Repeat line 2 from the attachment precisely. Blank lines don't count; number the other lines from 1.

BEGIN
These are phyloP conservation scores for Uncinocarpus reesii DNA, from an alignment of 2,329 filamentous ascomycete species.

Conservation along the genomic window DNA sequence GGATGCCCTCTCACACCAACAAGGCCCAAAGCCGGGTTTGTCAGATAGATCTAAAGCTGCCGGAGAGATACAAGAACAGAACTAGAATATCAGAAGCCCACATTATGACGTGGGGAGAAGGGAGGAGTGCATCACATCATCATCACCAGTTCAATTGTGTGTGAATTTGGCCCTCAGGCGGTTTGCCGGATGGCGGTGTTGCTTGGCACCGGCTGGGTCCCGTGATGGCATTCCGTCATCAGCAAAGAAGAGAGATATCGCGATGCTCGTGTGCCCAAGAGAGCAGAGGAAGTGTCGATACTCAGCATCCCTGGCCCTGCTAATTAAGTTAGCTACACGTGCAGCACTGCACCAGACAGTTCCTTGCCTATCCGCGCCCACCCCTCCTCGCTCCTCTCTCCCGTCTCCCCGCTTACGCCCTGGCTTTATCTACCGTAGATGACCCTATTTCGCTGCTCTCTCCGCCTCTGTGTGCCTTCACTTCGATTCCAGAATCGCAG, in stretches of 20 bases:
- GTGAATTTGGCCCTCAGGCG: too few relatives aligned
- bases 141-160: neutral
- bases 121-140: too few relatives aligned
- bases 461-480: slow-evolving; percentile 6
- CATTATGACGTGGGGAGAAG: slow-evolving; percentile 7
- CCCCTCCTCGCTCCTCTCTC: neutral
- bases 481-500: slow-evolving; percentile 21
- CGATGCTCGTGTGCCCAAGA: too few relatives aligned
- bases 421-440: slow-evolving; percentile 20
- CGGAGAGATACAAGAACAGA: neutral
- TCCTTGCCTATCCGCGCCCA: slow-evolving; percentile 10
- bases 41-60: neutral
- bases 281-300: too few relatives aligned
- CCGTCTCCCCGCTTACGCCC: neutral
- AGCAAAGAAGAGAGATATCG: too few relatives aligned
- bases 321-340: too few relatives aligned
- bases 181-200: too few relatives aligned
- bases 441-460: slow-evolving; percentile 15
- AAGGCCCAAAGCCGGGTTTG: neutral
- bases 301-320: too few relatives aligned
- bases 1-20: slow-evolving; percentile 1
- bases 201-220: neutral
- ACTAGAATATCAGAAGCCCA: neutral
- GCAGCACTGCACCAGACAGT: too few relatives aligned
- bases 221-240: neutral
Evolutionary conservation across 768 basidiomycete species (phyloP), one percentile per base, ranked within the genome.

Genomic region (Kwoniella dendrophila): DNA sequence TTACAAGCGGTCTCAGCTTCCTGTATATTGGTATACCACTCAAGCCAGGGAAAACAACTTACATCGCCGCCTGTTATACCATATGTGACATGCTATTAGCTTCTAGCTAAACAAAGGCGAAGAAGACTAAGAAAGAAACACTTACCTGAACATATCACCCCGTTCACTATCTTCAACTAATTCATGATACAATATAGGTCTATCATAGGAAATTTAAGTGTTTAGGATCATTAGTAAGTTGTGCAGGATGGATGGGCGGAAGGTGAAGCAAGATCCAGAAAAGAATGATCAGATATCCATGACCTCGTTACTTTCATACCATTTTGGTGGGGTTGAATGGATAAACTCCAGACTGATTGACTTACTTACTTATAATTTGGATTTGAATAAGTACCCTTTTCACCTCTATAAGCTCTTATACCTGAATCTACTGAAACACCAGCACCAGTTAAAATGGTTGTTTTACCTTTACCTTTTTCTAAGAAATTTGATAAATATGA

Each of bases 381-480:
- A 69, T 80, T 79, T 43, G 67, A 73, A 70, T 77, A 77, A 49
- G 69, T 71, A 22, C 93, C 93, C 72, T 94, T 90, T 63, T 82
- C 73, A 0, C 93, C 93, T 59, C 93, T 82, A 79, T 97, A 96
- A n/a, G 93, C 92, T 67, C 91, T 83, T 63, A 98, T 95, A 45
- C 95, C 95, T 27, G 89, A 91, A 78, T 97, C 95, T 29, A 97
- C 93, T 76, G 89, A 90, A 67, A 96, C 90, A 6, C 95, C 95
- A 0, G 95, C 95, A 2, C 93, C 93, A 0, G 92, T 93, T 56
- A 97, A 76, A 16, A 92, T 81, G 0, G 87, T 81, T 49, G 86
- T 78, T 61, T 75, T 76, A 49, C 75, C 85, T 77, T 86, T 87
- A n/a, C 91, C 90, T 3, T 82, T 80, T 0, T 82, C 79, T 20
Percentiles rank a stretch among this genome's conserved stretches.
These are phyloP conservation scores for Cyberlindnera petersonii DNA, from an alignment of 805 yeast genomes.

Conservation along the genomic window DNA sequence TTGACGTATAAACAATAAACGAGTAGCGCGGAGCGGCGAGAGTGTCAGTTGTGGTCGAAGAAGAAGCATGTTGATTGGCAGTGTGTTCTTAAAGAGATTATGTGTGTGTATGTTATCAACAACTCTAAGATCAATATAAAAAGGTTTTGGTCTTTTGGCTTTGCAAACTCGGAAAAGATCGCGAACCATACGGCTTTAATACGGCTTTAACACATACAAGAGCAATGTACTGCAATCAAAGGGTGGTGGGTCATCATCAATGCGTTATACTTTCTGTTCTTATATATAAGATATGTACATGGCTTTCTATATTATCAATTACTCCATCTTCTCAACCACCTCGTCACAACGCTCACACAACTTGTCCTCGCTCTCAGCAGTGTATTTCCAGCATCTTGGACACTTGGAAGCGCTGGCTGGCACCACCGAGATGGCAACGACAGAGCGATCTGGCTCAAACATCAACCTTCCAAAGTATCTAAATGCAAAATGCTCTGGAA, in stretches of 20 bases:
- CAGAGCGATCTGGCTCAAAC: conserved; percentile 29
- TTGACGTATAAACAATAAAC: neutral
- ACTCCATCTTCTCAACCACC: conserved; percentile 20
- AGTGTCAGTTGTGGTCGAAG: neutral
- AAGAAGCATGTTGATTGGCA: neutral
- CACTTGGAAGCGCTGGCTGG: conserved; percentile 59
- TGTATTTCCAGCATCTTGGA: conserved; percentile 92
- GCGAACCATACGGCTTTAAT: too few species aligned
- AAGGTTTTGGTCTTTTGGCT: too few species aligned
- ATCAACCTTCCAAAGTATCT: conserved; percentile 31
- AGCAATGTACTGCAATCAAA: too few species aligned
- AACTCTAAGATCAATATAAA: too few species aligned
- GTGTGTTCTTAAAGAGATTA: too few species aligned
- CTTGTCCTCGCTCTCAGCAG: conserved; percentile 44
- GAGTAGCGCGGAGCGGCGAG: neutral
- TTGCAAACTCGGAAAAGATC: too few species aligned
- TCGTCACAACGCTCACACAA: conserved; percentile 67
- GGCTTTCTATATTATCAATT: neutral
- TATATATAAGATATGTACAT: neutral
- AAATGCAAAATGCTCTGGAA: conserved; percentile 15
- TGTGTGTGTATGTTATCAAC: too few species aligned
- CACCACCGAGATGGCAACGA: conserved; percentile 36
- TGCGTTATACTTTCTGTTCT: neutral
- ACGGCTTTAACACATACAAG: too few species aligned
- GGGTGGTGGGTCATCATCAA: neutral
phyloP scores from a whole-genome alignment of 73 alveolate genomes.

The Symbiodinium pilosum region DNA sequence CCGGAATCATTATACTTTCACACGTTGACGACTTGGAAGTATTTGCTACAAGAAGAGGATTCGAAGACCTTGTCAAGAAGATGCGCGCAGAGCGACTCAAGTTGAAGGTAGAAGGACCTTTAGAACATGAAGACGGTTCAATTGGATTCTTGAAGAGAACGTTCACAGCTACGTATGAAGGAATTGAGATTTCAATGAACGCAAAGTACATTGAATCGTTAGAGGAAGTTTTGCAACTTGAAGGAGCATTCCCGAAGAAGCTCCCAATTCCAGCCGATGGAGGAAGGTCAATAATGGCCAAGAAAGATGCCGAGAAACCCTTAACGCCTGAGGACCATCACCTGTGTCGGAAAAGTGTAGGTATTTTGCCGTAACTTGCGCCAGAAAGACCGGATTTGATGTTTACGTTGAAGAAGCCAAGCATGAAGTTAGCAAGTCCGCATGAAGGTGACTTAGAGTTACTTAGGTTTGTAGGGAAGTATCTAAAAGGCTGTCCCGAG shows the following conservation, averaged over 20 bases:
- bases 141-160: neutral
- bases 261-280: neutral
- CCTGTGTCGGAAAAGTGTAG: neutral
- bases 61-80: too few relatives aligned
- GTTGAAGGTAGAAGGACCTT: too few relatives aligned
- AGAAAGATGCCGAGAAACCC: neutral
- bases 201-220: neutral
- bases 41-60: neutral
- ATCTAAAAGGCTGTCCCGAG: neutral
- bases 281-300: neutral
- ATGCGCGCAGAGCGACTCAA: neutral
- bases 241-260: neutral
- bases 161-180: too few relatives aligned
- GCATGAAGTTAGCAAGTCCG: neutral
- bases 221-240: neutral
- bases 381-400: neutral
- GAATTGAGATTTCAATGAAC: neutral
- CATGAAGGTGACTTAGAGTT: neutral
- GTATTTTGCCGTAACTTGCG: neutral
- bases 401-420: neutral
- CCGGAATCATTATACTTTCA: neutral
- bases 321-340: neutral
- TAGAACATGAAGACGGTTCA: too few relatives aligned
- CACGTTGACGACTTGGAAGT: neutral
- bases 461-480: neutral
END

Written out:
Conservation along the genomic window DNA sequence GGATGCCCTCTCACACCAACAAGGCCCAAAGCCGGGTTTGTCAGATAGATCTAAAGCTGCCGGAGAGATACAAGAACAGAACTAGAATATCAGAAGCCCACATTATGACGTGGGGAGAAGGGAGGAGTGCATCACATCATCATCACCAGTTCAATTGTGTGTGAATTTGGCCCTCAGGCGGTTTGCCGGATGGCGGTGTTGCTTGGCACCGGCTGGGTCCCGTGATGGCATTCCGTCATCAGCAAAGAAGAGAGATATCGCGATGCTCGTGTGCCCAAGAGAGCAGAGGAAGTGTCGATACTCAGCATCCCTGGCCCTGCTAATTAAGTTAGCTACACGTGCAGCACTGCACCAGACAGTTCCTTGCCTATCCGCGCCCACCCCTCCTCGCTCCTCTCTCCCGTCTCCCCGCTTACGCCCTGGCTTTATCTACCGTAGATGACCCTATTTCGCTGCTCTCTCCGCCTCTGTGTGCCTTCACTTCGATTCCAGAATCGCAG, in stretches of 20 bases: